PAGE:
Chesterfield approves $25M contract to extend Nash Road toward government complex

chesterfield administration building scaled

The Chesterfield County Administration Building at 9901 Lori Road. (BizSense file)

An eight-figure road extension project has been teed up to address congestion in the area around Chesterfield’s county government offices.

The Chesterfield Board of Supervisors voted Wednesday to approve a contract with Wagman Heavy Civil to construct a less-than-a-mile extension of Nash Road (Route 636) to connect northeastward with Iron Bridge Road (Route 10).

The project includes a new signalized intersection where Nash Road is planned to meet Iron Bridge Road, a roundabout on Nash and Beach roads and a 600-foot-long bridge over a portion of Swift Creek.

The new 0.8-mile roadway is planned to feature a lane in both directions as well as a paved 4-foot shoulder on both sides of the road, Chesterfield Senior Engineer Bill Arel said in an interview this week. The project does not include any dedicated pedestrian or bicycle pathways.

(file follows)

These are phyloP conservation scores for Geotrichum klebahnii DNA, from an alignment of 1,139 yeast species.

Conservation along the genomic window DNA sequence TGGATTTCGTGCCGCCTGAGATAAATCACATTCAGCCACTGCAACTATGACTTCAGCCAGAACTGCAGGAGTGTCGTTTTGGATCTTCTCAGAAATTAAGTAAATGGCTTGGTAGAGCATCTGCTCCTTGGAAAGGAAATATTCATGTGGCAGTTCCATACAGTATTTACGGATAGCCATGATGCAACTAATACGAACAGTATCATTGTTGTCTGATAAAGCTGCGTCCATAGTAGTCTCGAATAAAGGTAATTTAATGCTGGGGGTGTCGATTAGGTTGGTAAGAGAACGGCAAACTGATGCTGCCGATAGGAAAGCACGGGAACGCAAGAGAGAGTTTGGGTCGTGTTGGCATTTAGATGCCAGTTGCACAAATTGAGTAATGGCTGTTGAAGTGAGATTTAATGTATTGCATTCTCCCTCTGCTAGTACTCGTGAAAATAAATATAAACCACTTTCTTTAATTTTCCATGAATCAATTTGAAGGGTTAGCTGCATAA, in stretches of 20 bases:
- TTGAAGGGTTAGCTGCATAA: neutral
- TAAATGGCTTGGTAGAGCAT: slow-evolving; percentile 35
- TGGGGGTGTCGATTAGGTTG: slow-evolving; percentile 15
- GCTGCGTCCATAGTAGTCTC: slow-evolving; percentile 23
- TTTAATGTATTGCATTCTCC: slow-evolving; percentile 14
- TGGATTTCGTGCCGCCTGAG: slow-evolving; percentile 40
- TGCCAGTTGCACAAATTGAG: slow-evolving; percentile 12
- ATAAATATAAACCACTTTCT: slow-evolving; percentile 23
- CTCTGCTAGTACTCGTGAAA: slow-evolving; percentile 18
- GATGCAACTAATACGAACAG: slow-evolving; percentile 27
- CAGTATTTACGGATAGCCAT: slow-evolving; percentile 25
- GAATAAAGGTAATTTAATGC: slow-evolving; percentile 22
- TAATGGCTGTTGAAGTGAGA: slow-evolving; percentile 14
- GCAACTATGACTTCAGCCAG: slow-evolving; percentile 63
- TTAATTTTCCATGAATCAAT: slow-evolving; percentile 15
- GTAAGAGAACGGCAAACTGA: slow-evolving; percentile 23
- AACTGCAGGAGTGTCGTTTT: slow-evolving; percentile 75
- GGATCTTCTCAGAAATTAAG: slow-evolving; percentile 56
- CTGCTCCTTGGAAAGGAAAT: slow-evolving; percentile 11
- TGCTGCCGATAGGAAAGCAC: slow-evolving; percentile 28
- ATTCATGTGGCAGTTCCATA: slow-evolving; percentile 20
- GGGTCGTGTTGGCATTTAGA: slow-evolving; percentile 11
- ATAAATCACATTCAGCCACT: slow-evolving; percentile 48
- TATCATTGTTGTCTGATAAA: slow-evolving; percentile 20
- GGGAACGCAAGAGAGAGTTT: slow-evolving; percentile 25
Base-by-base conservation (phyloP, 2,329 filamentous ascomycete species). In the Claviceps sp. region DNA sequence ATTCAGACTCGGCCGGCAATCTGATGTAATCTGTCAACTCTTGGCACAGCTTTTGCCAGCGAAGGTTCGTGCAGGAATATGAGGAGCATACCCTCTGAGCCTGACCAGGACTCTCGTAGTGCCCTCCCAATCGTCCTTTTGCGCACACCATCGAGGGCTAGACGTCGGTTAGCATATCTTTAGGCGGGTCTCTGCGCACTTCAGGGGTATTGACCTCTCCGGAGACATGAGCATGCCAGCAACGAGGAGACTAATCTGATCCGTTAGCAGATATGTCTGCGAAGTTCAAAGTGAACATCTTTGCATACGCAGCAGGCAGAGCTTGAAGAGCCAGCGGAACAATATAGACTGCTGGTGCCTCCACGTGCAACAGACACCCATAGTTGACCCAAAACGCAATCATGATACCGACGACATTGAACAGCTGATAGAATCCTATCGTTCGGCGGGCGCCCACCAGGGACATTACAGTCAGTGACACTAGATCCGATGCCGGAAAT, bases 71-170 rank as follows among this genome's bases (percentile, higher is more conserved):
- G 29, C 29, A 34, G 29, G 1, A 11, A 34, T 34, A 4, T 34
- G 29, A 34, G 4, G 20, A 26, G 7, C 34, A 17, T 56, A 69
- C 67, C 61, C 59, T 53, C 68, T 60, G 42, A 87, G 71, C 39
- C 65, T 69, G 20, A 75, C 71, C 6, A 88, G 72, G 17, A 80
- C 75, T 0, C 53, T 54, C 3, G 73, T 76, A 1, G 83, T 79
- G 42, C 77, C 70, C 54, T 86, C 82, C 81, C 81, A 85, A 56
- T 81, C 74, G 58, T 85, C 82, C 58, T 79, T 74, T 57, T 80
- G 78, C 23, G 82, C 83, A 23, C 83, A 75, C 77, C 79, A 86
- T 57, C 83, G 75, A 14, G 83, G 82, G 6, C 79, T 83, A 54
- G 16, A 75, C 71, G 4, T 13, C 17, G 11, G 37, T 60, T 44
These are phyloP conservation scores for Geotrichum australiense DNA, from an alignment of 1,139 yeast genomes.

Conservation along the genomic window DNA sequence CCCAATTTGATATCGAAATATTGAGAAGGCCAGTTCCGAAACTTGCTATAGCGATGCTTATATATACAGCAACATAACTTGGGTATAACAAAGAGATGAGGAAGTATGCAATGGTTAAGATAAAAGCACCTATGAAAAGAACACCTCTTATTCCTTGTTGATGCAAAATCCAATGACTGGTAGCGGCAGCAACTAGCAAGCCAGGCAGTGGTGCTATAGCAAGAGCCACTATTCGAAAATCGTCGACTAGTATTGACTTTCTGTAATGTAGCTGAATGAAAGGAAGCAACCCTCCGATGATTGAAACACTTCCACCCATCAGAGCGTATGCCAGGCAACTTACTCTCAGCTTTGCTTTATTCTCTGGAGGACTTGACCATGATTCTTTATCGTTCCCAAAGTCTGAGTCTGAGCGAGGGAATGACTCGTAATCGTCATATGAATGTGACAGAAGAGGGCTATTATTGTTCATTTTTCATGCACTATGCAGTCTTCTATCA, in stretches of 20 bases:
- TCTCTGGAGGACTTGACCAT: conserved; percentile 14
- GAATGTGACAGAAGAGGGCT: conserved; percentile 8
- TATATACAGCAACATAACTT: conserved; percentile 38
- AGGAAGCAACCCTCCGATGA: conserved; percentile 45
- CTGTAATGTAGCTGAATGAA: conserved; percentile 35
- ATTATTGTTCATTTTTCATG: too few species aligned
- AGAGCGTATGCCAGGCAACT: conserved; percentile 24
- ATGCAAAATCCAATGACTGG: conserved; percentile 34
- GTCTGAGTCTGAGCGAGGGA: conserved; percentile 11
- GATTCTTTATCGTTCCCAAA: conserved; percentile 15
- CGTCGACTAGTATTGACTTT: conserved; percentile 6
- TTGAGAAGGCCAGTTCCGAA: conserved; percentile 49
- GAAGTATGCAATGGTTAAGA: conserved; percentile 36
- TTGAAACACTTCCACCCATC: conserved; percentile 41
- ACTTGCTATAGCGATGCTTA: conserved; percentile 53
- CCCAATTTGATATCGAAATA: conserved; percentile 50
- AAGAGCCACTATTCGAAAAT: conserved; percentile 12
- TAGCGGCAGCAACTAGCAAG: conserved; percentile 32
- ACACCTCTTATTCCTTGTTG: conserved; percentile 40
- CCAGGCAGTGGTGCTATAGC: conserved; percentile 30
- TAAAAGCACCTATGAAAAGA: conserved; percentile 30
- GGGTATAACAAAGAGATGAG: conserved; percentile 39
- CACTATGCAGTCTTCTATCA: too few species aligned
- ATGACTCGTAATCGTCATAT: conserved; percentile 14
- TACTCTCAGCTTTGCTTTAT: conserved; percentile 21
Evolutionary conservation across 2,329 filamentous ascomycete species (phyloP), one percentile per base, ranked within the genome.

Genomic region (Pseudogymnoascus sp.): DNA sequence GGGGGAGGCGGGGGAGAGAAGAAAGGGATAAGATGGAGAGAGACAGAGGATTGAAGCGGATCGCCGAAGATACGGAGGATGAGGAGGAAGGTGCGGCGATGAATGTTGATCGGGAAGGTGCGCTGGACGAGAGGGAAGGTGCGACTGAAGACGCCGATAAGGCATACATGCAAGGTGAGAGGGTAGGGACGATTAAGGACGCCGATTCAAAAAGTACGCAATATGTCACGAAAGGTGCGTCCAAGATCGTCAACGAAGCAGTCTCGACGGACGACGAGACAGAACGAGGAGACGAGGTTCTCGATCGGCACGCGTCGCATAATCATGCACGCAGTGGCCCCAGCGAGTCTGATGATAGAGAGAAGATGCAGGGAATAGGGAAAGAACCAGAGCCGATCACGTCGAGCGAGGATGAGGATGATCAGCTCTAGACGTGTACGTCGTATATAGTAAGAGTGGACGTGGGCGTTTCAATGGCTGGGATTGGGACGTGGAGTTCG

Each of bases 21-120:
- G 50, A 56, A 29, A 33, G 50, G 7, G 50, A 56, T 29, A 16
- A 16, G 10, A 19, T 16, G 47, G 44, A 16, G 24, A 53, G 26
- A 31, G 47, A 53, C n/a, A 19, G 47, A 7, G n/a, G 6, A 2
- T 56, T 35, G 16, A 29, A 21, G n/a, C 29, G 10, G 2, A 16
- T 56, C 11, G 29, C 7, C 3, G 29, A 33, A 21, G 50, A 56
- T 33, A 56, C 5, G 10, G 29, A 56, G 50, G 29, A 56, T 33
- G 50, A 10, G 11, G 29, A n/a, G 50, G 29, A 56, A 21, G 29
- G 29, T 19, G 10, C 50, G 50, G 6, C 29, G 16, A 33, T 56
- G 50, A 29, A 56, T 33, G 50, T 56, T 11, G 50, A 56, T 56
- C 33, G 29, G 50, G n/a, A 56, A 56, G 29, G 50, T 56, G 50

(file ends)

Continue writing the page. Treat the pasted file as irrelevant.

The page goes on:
The new Iron Bridge and Nash intersection is planned to feature two turn lanes in the direction of Route 288.

The total budget for the project is $35 million, which includes the $25.1 million construction contract for Wagman along with other expenses like right-of-way acquisition, design work and project contingency funds, Arel said.

Construction is slated to start this fall. The project is anticipated to be completed in spring 2026. Chesterfield has earmarked $25 million of its own funds toward the project’s budget, plus another $10 million provided by the state.

JMT is the project’s engineer.

nash road extension chesterfield

The route of the Nash Road extension project is shown in red. The project would include a new signalized intersection on Iron Bridge Road and a bridge over Swift Creek. (Courtesy Chesterfield County)

Arel said the project is intended to improve the movement of traffic in the area. Beach Road links ups with Iron Bridge south of the upcoming new Nash and Iron Bridge intersection, so the expectation is the road extension will further distribute traffic traveling on Iron Bridge and generally improve transportation in the area.

“It’s going to hopefully achieve a few things at once. We have an intersection at Beach and Nash that tends to back up. (The extension) will give relief on Route 10 and keep traffic flowing that way, and give us some network redundancy if there’s an incident on Beach or high waters on Swift Creek,” Arel said.